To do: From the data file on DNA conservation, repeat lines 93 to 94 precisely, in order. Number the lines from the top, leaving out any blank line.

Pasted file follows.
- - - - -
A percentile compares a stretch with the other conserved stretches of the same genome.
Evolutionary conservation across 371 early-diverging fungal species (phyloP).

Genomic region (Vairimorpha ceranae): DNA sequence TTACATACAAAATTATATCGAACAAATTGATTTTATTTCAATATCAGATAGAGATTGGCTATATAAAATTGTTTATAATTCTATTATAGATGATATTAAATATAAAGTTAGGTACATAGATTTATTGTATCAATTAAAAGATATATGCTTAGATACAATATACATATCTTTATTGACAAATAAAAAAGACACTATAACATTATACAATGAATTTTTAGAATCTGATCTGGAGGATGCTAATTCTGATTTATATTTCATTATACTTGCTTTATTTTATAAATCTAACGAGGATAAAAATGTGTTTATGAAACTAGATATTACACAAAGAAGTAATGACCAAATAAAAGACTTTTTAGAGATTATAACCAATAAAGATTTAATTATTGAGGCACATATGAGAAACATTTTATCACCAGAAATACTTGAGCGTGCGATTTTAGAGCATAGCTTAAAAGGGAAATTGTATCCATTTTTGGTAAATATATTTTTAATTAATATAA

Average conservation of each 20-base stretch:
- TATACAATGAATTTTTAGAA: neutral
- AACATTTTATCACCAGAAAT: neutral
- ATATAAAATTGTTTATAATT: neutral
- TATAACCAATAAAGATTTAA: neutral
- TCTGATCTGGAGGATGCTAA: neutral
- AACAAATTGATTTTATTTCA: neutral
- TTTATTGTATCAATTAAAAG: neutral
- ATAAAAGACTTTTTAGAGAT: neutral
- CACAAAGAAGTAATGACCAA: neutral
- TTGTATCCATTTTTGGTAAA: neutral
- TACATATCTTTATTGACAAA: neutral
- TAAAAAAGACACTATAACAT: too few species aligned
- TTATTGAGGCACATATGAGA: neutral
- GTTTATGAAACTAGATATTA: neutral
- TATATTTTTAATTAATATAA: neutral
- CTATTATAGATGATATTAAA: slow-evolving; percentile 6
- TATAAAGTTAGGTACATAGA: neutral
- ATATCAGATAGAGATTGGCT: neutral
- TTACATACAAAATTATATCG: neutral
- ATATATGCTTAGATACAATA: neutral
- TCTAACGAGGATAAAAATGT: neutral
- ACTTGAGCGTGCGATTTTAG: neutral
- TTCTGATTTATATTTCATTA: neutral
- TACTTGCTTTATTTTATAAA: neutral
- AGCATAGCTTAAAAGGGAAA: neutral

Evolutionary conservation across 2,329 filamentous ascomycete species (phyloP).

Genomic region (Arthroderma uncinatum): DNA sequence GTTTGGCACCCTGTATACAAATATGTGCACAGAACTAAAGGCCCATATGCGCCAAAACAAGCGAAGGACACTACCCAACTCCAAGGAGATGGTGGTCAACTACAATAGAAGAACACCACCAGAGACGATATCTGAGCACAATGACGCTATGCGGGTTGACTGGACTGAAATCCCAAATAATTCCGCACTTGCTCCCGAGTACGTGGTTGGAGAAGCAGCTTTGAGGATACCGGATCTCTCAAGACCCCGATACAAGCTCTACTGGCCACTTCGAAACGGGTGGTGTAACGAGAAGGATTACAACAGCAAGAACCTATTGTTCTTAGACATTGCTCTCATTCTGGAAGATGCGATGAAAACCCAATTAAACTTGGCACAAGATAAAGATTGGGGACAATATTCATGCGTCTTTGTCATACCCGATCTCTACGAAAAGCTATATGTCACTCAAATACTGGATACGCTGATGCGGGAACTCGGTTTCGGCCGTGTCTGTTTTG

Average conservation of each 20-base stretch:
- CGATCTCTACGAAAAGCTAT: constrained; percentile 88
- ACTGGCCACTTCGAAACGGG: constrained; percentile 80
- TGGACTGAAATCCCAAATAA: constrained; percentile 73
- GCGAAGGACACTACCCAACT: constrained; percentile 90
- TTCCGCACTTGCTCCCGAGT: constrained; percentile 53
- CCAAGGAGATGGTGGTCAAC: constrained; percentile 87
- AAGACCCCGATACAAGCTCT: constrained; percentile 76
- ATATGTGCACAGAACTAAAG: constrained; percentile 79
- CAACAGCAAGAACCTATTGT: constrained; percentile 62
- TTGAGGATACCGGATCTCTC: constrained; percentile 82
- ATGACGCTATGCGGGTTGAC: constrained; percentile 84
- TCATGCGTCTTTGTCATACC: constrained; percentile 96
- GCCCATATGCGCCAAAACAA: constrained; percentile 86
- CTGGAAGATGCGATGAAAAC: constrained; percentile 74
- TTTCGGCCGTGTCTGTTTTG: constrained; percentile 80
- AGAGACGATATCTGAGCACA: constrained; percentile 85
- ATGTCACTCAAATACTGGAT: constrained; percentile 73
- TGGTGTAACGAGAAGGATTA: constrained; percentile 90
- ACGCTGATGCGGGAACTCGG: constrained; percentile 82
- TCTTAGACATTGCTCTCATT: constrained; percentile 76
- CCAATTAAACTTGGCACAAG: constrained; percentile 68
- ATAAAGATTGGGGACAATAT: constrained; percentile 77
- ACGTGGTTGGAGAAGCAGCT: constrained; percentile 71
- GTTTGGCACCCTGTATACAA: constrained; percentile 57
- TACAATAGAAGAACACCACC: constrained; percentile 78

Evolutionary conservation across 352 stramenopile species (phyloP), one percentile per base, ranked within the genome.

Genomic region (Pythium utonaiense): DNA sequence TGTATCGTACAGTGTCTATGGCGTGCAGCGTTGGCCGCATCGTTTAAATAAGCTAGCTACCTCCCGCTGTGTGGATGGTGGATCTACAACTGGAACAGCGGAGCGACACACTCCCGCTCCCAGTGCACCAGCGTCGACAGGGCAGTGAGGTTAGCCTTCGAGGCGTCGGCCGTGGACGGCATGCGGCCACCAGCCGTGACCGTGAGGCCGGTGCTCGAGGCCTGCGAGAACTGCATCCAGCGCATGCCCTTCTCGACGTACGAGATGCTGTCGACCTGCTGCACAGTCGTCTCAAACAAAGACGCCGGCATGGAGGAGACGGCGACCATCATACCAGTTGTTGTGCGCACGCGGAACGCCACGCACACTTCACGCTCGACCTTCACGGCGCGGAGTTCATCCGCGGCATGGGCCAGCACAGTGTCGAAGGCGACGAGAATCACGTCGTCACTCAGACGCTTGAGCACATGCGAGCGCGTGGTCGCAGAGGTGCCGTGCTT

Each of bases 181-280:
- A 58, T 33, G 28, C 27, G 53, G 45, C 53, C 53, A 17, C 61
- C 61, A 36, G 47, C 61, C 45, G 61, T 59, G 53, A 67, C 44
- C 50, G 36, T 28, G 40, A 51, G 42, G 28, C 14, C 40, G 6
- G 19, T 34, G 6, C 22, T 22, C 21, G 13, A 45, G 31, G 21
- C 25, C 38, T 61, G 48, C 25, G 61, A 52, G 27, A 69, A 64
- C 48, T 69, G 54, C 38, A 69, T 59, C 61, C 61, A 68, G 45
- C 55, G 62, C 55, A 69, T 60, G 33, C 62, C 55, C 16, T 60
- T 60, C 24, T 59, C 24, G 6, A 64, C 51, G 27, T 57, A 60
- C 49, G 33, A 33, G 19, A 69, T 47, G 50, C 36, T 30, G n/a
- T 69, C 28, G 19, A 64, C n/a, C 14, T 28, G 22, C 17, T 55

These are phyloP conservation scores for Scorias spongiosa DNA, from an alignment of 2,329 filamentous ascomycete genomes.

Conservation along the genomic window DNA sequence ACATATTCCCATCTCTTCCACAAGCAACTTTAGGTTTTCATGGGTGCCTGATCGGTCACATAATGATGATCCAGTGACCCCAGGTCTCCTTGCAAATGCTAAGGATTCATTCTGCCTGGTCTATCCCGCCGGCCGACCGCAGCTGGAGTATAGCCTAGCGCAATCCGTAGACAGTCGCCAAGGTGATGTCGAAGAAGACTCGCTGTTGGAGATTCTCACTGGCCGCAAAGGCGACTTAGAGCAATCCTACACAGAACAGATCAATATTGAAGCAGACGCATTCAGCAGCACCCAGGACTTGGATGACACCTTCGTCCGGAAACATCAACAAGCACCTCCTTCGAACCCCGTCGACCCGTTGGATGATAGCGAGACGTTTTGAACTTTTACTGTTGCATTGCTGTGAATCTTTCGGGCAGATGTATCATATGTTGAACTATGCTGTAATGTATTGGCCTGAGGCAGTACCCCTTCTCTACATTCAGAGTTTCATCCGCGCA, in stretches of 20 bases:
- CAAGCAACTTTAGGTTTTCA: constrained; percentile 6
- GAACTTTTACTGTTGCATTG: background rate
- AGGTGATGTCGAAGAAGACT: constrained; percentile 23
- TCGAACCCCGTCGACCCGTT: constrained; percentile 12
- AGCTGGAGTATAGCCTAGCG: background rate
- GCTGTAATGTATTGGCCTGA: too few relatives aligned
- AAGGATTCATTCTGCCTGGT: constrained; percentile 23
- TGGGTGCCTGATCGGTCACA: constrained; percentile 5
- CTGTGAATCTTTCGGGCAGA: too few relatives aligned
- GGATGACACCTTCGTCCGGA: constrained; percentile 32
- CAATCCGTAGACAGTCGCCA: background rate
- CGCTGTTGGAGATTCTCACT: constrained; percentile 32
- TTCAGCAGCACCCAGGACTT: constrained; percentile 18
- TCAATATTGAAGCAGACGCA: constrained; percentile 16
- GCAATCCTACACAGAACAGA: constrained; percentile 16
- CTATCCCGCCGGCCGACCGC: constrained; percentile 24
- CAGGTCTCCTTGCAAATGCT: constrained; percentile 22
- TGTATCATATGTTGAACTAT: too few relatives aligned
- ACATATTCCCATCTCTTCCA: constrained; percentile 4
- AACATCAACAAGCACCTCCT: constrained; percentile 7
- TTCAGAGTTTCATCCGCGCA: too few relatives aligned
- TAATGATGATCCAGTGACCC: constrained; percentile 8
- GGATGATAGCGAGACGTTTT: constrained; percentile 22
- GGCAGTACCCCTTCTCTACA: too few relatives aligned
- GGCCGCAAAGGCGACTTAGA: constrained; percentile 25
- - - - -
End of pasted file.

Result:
- TTCAGAGTTTCATCCGCGCA: too few relatives aligned
- TAATGATGATCCAGTGACCC: constrained; percentile 8